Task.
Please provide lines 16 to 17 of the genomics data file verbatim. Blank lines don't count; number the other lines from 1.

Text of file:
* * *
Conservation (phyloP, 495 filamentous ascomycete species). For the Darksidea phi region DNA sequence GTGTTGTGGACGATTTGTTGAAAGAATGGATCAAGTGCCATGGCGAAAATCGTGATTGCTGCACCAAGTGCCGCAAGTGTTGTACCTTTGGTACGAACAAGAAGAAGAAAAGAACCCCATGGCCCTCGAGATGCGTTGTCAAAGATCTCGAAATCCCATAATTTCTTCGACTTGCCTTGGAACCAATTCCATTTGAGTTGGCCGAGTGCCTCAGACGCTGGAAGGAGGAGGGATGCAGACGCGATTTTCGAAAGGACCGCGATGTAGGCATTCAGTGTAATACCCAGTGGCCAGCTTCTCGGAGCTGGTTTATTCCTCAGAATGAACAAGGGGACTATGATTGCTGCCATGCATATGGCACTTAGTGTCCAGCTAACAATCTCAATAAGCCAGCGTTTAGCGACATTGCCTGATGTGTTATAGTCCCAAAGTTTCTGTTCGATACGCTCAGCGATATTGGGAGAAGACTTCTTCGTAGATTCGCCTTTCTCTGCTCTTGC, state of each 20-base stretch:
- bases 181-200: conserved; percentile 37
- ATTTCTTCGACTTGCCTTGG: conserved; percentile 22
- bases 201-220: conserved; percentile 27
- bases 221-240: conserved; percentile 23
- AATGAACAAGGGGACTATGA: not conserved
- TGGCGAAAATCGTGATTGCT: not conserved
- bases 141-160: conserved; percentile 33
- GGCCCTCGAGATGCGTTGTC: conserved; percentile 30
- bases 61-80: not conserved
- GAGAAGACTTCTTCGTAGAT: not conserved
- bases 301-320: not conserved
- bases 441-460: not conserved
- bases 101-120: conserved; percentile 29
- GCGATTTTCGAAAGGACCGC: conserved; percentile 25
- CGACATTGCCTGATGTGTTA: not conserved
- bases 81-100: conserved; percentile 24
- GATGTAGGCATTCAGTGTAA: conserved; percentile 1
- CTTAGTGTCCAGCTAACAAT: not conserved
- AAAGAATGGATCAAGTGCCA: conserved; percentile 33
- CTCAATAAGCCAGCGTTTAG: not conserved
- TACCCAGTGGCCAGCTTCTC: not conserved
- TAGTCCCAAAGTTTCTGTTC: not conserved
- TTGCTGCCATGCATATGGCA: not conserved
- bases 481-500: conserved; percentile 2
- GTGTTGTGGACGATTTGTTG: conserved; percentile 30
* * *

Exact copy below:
- CGACATTGCCTGATGTGTTA: not conserved
- bases 81-100: conserved; percentile 24